[MUD-Dev] Game design and gender: An interesting article

Marian Griffith gryphon at iaehv.nl
Sat Sep 18 21:51:55 New Zealand Standard Time 1999

On Tue 31 Aug, Ola Fosheim Gr=F8stad wrote:
> Marian Griffith wrote:

I promised to get back to this post a looooong time ago...

> > There is no such thing as an emergent girl game market.

> Well, there are girl gaming sites...

That does not make it a girl games market. Most of th the girl gaming
sites appear to be about quake  and other supposedly male-only games.
I think it says something about boys and girls and stereotypes...

> Anyway, the story in Myst doesn't "exist" on the box I think, so I don't
> know if you are right on that one.  Creatures doesn't work very well, unl=
> you are extremely patient.  And the spank-the-baby thing was very nasty!

The picture on the box of Myst  is beautifull.  Very tranquil for the
most part. It is not immediately off-putting with its aggressiveness.
Creatures is cute.  I have never seen a box for tetris so I could not
argue about that. Of course, at some point word-of-mouth took over in
advertising the games amongst women.

> The great failure of the gaming industry comes now that we move into soci=
> spaces.  Some seem to be rather ignorant to the value of having female
> players in such systems. I sometimes wonder if they think that their main
> audience 16-25 years old boys (or so) are homosexual men.  Then again, I
> don't know how to attract female players, so maybe I underestimate their
> market insights...

I highly doubt you underestimate their marketing insights.  They seem
to be reaching games out to the existing player groups. Like I said I
have yet to see a single game advertisement in a magizine girls read.
Yes, you must approach girls different from boys, but it doesn't have
to be fluff to appeal to girls.  On the contrary I would say.  By the
time they are thirteen, fourteen girls are much more mature than boys
the same age.

> Of course, you are now most likely going bananas because
> I argue for using female players as bait.

I am not sure I understand why you made this remark. :(

> Which ones of these games would you have chosen based on their marketing
> efforts, and which ones are not even worth looking at?


The first picture was not boding well, with a girl in harem dress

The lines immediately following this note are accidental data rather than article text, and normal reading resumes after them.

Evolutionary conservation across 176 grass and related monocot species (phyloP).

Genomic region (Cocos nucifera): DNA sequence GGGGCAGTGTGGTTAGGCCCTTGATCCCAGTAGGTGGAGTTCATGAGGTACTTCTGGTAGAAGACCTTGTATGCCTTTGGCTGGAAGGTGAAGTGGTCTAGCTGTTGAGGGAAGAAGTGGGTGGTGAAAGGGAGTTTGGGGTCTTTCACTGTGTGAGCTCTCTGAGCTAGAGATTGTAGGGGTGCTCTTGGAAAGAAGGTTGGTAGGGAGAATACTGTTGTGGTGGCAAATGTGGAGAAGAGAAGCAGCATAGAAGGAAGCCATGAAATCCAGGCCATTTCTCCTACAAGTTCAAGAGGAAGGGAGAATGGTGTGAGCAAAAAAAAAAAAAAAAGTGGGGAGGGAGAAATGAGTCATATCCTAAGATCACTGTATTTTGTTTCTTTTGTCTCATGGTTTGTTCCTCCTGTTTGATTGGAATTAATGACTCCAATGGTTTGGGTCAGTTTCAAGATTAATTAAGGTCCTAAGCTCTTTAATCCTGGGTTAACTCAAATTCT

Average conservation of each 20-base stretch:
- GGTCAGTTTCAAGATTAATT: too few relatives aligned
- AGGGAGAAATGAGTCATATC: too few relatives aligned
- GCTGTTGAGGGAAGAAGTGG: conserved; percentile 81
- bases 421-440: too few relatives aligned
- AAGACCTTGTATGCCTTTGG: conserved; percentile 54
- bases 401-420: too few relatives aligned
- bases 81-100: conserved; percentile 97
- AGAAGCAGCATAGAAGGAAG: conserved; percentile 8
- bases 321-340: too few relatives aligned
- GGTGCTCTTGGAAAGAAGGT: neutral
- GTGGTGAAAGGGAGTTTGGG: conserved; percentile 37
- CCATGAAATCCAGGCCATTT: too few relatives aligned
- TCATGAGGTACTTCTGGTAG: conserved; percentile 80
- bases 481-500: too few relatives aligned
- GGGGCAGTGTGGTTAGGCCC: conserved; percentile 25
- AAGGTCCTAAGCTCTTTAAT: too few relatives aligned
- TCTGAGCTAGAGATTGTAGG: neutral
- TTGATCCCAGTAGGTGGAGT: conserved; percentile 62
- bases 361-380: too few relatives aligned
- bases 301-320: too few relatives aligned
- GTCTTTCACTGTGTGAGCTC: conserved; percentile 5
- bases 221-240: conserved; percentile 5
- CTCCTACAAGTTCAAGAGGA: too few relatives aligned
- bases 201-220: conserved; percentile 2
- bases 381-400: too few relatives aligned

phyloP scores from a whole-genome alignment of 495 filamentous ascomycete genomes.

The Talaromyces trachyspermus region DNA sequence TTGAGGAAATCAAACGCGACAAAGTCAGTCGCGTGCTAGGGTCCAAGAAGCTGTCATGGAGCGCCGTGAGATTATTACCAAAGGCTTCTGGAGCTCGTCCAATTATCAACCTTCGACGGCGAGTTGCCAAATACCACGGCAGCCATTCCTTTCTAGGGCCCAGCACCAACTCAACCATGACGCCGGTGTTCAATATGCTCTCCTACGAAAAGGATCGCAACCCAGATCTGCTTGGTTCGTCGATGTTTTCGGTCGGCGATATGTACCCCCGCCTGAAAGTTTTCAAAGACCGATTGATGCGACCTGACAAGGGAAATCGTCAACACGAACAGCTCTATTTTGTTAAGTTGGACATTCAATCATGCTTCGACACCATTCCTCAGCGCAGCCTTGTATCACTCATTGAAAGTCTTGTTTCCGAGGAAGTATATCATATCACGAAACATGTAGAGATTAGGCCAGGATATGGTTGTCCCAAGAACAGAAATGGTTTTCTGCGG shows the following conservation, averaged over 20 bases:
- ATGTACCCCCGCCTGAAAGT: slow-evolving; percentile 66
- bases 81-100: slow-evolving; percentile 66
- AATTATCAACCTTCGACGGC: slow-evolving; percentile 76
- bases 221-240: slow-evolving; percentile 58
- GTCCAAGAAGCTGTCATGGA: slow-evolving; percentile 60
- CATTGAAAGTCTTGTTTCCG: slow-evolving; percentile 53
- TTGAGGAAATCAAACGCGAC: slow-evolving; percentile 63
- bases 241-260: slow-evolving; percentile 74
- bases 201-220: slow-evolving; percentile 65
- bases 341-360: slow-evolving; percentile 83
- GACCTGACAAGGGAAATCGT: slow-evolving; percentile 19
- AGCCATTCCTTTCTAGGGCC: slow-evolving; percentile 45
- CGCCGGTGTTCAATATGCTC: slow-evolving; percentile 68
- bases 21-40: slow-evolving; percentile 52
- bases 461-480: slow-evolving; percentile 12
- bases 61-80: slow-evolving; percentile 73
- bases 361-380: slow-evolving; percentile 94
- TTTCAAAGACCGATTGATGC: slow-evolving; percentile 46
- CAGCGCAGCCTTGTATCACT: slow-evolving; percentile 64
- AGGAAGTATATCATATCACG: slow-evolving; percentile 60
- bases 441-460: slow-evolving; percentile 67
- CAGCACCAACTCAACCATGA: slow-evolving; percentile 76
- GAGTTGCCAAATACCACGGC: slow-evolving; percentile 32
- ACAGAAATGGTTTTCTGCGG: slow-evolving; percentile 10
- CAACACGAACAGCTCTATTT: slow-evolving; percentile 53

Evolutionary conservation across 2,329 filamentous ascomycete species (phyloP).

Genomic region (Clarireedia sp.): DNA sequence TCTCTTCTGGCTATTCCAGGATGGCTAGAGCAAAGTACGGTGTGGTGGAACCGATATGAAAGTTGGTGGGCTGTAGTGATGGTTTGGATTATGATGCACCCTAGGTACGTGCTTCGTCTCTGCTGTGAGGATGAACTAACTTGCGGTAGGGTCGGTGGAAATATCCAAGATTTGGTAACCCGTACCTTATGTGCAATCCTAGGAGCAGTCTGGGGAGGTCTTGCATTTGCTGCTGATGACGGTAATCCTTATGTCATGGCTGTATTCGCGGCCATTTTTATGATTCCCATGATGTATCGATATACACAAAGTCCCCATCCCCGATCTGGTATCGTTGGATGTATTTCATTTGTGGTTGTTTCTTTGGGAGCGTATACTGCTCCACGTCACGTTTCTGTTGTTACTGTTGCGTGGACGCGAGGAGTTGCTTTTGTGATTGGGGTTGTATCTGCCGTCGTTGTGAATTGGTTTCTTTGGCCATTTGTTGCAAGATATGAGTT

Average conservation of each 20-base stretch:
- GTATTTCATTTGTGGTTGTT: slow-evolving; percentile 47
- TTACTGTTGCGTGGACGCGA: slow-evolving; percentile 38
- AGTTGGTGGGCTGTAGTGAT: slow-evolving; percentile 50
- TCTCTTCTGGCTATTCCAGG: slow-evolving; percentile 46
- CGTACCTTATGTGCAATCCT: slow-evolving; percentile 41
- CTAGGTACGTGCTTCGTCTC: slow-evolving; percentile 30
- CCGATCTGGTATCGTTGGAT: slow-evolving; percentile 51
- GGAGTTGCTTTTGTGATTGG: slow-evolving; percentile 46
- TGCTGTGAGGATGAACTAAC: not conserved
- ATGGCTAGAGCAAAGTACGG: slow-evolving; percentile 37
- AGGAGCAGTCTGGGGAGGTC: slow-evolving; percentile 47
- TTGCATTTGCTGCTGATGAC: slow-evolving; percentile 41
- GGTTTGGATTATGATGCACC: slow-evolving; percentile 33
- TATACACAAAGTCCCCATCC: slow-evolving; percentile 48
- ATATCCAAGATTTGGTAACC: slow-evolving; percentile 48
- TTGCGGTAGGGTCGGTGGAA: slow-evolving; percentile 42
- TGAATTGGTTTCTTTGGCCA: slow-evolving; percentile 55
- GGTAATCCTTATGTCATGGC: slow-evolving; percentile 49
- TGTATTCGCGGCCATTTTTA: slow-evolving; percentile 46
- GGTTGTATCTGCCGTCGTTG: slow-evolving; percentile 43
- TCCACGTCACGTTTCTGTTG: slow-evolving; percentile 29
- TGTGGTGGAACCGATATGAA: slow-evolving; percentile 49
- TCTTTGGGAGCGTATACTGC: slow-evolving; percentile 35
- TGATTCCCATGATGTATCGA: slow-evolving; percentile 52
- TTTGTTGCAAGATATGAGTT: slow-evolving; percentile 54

prominently on the frontpage. Looking further the site was not so
bad after all, with reasonably done images of males and females.
Looked to be a straight diku-mud clone with images.

http://www.microsoft.com/games/zone/asheronscall/ (www.asheronscall.com)

The site itself was rather bland and unappealing, but at least not
offensive. To attract girls it should probably be organised better
and explain the gaming more than talk about the options.  Things I
was looking for and could not immediately find were answers to the
questions like: what do I do here? and  what -is- this?


The same problem really as with the microsoft game. It was not im-
mediately obvious what this game was about,  and this was not easy
to find out either.  There is some epic struggle  between good and
bad guys (depending on which side you are on) but the how and what
are rather nebulous on first and second glance.


The complaint about the difficulty to find what the game is seems
to be a recurring theme to this little survey. What am I going to
do is something people are going to ask I suppose. However, while
looking through this site  I admit this being the first that does
appeal to me.  The idea of roleplaying an alien creature might be
interesting. Of course that depends on the fact that indeed there
will be roleplaying (instead of faction fighting / pk-wars).  The
artwork was strange but seemed to fit to the theme.


This was the most beautifull done site of the five, and the one that
least appealed to me.  The first impression was  that I had stumbled
onto a site of some satanist sect.  The strong emphasis  on violence
and the use of stark colours did not improve things.  From the looks
alone I would say  this is a site that appeals to few girls,  and is
the one  that most closely resembles the type of imagery you find on
game boxes.

Yes - at last - You. I Choose you. Out of all the world,
out of all the seeking, I have found you, young sister of
my heart! You are mine and I am yours - and never again
will there be loneliness ...

Rolan Choosing Talia,
Arrows of the Queen, by Mercedes Lackey

MUD-Dev maillist  -  MUD-Dev at kanga.nu

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